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Few acts of protest incite the kind of visceral reaction that burning an American flag does. And when Gregory Lee Johnson burned a flag in protest outside the Republication National Convention in 1984, it certainly provoked a reaction.
Johnson was arrested and charged with desecration of a venerated object, which was a criminal offense in Texas. The state convicted Johnson and sentenced him to a year in prison, as well as a $2,000 fine.
But the Texas Court of Criminal Appeals reversed the conviction on First Amendment grounds. The United States Supreme Course took up the case to decide whether states could criminalize flag burning.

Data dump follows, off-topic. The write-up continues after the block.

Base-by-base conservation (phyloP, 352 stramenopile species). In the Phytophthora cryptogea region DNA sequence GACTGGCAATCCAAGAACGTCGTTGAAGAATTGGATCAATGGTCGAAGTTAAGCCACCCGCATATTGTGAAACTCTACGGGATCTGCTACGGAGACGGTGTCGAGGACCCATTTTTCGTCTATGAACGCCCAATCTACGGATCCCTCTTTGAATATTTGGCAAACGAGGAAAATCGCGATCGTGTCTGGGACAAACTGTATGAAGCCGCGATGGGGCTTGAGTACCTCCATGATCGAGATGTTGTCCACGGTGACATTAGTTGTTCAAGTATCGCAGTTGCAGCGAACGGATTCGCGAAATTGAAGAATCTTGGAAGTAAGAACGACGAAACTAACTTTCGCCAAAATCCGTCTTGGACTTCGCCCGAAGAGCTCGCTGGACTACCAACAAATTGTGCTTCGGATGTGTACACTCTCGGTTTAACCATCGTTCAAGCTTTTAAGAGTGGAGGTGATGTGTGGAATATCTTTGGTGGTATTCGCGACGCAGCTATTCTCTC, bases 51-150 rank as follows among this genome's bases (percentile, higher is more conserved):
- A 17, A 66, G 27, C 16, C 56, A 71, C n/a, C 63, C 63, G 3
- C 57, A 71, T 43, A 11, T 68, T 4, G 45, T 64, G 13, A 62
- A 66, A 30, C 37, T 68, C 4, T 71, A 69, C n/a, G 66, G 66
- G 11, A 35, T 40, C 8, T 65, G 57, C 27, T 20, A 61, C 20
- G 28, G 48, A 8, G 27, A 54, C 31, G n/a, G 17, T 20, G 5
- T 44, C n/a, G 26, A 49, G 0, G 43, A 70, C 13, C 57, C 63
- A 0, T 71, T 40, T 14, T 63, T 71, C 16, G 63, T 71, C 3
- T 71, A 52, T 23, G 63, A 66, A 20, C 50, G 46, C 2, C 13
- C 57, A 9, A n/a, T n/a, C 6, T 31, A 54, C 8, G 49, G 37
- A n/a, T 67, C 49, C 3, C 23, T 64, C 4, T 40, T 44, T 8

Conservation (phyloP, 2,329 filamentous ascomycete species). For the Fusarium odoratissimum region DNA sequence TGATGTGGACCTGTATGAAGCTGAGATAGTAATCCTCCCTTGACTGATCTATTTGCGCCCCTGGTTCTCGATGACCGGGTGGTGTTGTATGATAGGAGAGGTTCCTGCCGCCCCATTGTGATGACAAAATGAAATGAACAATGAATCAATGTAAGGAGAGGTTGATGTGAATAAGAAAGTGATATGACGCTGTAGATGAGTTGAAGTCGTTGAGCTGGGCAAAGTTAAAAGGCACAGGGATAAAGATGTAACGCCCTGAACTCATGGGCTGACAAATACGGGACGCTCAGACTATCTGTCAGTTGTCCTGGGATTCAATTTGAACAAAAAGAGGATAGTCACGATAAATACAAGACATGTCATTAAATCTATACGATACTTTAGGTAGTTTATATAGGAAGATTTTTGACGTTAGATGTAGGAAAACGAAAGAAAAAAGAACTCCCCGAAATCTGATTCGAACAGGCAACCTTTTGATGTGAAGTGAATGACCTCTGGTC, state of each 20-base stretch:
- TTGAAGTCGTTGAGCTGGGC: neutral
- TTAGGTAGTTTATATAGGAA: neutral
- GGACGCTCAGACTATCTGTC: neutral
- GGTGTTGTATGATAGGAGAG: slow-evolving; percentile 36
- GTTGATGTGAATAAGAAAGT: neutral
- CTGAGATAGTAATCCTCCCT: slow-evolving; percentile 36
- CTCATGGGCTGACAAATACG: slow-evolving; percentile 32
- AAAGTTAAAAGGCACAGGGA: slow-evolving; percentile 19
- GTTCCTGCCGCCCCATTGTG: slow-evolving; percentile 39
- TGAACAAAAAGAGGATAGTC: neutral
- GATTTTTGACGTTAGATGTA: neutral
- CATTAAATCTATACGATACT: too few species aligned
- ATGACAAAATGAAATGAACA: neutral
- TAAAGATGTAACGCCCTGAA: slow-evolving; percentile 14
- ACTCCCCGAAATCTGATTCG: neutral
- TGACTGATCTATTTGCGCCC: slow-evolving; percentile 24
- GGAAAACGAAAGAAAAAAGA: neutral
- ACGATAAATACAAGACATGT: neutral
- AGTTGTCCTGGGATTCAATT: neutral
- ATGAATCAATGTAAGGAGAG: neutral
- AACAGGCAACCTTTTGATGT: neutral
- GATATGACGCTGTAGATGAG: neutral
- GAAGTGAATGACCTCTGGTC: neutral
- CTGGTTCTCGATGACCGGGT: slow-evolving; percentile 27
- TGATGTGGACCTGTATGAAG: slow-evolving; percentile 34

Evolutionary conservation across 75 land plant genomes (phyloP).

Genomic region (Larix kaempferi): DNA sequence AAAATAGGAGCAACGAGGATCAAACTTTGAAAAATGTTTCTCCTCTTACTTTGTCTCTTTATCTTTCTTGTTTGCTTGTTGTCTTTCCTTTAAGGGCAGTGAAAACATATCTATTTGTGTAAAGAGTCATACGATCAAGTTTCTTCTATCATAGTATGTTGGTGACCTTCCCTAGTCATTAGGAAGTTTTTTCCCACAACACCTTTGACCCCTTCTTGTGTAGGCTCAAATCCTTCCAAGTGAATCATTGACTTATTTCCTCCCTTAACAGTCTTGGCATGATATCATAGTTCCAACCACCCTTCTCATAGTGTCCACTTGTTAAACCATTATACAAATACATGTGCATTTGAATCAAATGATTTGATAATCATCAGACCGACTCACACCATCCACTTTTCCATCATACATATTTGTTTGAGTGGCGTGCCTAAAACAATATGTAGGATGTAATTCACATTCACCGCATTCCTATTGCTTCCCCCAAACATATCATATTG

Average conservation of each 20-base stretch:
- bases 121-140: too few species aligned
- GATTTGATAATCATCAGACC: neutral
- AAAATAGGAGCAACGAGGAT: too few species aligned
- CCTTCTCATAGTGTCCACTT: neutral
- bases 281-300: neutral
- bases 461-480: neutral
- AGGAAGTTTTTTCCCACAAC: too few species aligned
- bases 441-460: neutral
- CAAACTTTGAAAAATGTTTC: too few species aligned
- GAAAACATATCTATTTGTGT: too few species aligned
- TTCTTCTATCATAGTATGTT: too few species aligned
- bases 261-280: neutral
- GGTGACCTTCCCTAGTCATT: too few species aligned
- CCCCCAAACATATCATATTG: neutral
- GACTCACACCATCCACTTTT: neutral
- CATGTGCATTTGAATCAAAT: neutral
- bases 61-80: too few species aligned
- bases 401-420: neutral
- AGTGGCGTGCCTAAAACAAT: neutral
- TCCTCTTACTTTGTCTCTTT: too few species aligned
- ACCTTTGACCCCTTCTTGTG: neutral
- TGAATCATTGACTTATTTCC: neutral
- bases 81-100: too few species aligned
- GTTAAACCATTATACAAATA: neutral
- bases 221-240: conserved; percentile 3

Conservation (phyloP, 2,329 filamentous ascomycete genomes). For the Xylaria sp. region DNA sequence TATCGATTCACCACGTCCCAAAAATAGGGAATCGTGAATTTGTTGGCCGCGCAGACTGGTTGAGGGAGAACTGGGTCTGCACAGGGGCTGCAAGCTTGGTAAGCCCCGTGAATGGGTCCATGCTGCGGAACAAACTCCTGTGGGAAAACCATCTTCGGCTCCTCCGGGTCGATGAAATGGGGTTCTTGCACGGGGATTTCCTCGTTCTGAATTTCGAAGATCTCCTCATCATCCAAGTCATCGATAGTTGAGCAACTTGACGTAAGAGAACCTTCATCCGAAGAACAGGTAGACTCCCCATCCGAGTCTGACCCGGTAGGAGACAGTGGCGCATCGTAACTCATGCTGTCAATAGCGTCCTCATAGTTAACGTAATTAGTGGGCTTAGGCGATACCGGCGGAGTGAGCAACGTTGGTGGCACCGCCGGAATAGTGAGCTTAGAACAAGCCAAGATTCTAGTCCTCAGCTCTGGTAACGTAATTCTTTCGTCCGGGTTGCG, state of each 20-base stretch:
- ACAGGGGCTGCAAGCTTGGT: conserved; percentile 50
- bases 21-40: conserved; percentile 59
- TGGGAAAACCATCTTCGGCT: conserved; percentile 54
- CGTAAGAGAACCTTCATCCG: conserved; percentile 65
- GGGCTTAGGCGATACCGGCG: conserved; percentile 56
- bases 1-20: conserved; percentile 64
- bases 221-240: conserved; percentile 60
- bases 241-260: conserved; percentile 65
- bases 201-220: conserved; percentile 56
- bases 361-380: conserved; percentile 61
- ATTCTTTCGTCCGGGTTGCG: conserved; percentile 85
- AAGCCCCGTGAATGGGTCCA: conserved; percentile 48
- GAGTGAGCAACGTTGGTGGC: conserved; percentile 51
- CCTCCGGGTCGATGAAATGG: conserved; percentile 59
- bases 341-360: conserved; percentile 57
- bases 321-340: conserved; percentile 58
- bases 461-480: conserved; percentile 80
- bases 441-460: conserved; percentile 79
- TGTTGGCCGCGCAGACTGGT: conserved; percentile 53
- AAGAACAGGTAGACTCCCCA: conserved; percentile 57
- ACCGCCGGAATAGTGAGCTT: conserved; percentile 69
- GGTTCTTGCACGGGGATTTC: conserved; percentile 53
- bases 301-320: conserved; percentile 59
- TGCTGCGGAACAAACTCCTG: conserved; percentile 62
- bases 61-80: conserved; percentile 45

A five-justice majority of the Court held that flag burning is expressive conduct that warrants First Amendment protection. The Court reasoned that a state law attempting to criminalize the activity amounts to a content-based restriction on speech. This meant that flag-burning restrictions could survive constitutional scrutiny only if the state could articulate an interest unrelated to restricting expression. Texas could not do so.
Texas v. Johnson, 491 U.S. 397 (1989), was a landmark victory for free speech. Nevertheless, the issue remains hotly contested. As recently as 2006, Congress very nearly succeeded in amending the Constitution to ban flag burning.